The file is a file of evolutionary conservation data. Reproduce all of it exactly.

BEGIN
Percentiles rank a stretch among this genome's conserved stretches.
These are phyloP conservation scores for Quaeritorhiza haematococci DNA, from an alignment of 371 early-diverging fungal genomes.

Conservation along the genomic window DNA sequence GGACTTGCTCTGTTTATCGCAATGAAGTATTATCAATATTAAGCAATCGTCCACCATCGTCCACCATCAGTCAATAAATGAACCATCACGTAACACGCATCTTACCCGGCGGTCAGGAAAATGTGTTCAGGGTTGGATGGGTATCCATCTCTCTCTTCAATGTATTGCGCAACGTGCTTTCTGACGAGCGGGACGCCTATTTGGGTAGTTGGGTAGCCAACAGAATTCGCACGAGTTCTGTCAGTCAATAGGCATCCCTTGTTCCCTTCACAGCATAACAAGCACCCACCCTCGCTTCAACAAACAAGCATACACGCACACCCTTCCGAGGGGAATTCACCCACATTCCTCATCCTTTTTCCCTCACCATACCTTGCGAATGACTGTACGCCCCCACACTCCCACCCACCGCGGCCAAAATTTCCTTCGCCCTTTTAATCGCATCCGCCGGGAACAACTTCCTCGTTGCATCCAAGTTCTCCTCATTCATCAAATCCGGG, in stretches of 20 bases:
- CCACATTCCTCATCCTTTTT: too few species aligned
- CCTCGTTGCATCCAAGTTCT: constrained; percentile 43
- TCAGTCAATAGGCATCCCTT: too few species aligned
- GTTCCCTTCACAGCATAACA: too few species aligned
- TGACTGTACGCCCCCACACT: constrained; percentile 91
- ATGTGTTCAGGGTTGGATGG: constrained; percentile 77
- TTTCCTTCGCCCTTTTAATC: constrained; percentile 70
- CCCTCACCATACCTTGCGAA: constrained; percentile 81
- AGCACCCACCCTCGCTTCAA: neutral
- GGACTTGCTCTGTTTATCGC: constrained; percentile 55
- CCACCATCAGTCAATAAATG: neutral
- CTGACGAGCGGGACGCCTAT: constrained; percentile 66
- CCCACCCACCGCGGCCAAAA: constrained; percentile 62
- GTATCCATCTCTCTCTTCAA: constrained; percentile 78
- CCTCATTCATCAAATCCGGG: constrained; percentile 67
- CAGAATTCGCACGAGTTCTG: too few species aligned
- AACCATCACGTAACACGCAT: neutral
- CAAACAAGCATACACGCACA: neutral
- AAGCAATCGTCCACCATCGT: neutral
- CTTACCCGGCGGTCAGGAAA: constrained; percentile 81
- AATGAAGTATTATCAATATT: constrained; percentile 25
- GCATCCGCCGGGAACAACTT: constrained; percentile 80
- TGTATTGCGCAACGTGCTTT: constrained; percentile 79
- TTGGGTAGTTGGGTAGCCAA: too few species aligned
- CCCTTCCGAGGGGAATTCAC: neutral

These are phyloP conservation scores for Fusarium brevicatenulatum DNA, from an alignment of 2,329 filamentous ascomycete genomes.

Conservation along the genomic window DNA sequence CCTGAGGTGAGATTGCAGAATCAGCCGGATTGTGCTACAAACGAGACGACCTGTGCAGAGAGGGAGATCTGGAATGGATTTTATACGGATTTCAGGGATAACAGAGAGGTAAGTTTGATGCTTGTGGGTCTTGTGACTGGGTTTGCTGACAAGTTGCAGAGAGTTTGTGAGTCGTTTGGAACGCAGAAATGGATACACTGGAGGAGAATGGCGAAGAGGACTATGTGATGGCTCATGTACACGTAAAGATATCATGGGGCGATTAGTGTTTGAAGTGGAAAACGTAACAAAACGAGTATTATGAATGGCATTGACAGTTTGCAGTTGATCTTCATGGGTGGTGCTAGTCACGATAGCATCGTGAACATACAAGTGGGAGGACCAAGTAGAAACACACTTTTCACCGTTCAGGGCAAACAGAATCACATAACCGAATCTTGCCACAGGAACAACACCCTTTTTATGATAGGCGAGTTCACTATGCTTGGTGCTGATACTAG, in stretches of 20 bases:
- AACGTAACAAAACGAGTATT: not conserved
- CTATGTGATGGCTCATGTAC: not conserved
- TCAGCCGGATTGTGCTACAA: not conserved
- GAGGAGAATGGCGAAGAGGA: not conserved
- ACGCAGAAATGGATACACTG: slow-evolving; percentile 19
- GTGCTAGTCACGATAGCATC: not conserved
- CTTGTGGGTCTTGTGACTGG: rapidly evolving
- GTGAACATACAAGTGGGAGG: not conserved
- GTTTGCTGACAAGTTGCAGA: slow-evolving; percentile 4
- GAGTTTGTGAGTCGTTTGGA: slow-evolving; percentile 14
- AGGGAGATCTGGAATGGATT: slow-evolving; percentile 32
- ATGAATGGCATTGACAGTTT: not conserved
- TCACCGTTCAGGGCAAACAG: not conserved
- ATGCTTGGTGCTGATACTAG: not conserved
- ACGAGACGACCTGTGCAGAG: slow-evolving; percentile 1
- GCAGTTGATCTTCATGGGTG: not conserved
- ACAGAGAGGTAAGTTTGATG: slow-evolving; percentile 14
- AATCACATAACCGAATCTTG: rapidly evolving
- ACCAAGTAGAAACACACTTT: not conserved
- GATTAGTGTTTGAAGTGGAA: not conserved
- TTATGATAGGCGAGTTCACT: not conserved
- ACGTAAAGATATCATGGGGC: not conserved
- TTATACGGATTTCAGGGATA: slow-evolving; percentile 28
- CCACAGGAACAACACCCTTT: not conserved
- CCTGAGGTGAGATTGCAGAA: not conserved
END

Percentiles rank a stretch among this genome's conserved stretches.
These are phyloP conservation scores for Quaeritorhiza haematococci DNA, from an alignment of 371 early-diverging fungal genomes.

Conservation along the genomic window DNA sequence GGACTTGCTCTGTTTATCGCAATGAAGTATTATCAATATTAAGCAATCGTCCACCATCGTCCACCATCAGTCAATAAATGAACCATCACGTAACACGCATCTTACCCGGCGGTCAGGAAAATGTGTTCAGGGTTGGATGGGTATCCATCTCTCTCTTCAATGTATTGCGCAACGTGCTTTCTGACGAGCGGGACGCCTATTTGGGTAGTTGGGTAGCCAACAGAATTCGCACGAGTTCTGTCAGTCAATAGGCATCCCTTGTTCCCTTCACAGCATAACAAGCACCCACCCTCGCTTCAACAAACAAGCATACACGCACACCCTTCCGAGGGGAATTCACCCACATTCCTCATCCTTTTTCCCTCACCATACCTTGCGAATGACTGTACGCCCCCACACTCCCACCCACCGCGGCCAAAATTTCCTTCGCCCTTTTAATCGCATCCGCCGGGAACAACTTCCTCGTTGCATCCAAGTTCTCCTCATTCATCAAATCCGGG, in stretches of 20 bases:
- CCACATTCCTCATCCTTTTT: too few species aligned
- CCTCGTTGCATCCAAGTTCT: constrained; percentile 43
- TCAGTCAATAGGCATCCCTT: too few species aligned
- GTTCCCTTCACAGCATAACA: too few species aligned
- TGACTGTACGCCCCCACACT: constrained; percentile 91
- ATGTGTTCAGGGTTGGATGG: constrained; percentile 77
- TTTCCTTCGCCCTTTTAATC: constrained; percentile 70
- CCCTCACCATACCTTGCGAA: constrained; percentile 81
- AGCACCCACCCTCGCTTCAA: neutral
- GGACTTGCTCTGTTTATCGC: constrained; percentile 55
- CCACCATCAGTCAATAAATG: neutral
- CTGACGAGCGGGACGCCTAT: constrained; percentile 66
- CCCACCCACCGCGGCCAAAA: constrained; percentile 62
- GTATCCATCTCTCTCTTCAA: constrained; percentile 78
- CCTCATTCATCAAATCCGGG: constrained; percentile 67
- CAGAATTCGCACGAGTTCTG: too few species aligned
- AACCATCACGTAACACGCAT: neutral
- CAAACAAGCATACACGCACA: neutral
- AAGCAATCGTCCACCATCGT: neutral
- CTTACCCGGCGGTCAGGAAA: constrained; percentile 81
- AATGAAGTATTATCAATATT: constrained; percentile 25
- GCATCCGCCGGGAACAACTT: constrained; percentile 80
- TGTATTGCGCAACGTGCTTT: constrained; percentile 79
- TTGGGTAGTTGGGTAGCCAA: too few species aligned
- CCCTTCCGAGGGGAATTCAC: neutral

These are phyloP conservation scores for Fusarium brevicatenulatum DNA, from an alignment of 2,329 filamentous ascomycete genomes.

Conservation along the genomic window DNA sequence CCTGAGGTGAGATTGCAGAATCAGCCGGATTGTGCTACAAACGAGACGACCTGTGCAGAGAGGGAGATCTGGAATGGATTTTATACGGATTTCAGGGATAACAGAGAGGTAAGTTTGATGCTTGTGGGTCTTGTGACTGGGTTTGCTGACAAGTTGCAGAGAGTTTGTGAGTCGTTTGGAACGCAGAAATGGATACACTGGAGGAGAATGGCGAAGAGGACTATGTGATGGCTCATGTACACGTAAAGATATCATGGGGCGATTAGTGTTTGAAGTGGAAAACGTAACAAAACGAGTATTATGAATGGCATTGACAGTTTGCAGTTGATCTTCATGGGTGGTGCTAGTCACGATAGCATCGTGAACATACAAGTGGGAGGACCAAGTAGAAACACACTTTTCACCGTTCAGGGCAAACAGAATCACATAACCGAATCTTGCCACAGGAACAACACCCTTTTTATGATAGGCGAGTTCACTATGCTTGGTGCTGATACTAG, in stretches of 20 bases:
- AACGTAACAAAACGAGTATT: not conserved
- CTATGTGATGGCTCATGTAC: not conserved
- TCAGCCGGATTGTGCTACAA: not conserved
- GAGGAGAATGGCGAAGAGGA: not conserved
- ACGCAGAAATGGATACACTG: slow-evolving; percentile 19
- GTGCTAGTCACGATAGCATC: not conserved
- CTTGTGGGTCTTGTGACTGG: rapidly evolving
- GTGAACATACAAGTGGGAGG: not conserved
- GTTTGCTGACAAGTTGCAGA: slow-evolving; percentile 4
- GAGTTTGTGAGTCGTTTGGA: slow-evolving; percentile 14
- AGGGAGATCTGGAATGGATT: slow-evolving; percentile 32
- ATGAATGGCATTGACAGTTT: not conserved
- TCACCGTTCAGGGCAAACAG: not conserved
- ATGCTTGGTGCTGATACTAG: not conserved
- ACGAGACGACCTGTGCAGAG: slow-evolving; percentile 1
- GCAGTTGATCTTCATGGGTG: not conserved
- ACAGAGAGGTAAGTTTGATG: slow-evolving; percentile 14
- AATCACATAACCGAATCTTG: rapidly evolving
- ACCAAGTAGAAACACACTTT: not conserved
- GATTAGTGTTTGAAGTGGAA: not conserved
- TTATGATAGGCGAGTTCACT: not conserved
- ACGTAAAGATATCATGGGGC: not conserved
- TTATACGGATTTCAGGGATA: slow-evolving; percentile 28
- CCACAGGAACAACACCCTTT: not conserved
- CCTGAGGTGAGATTGCAGAA: not conserved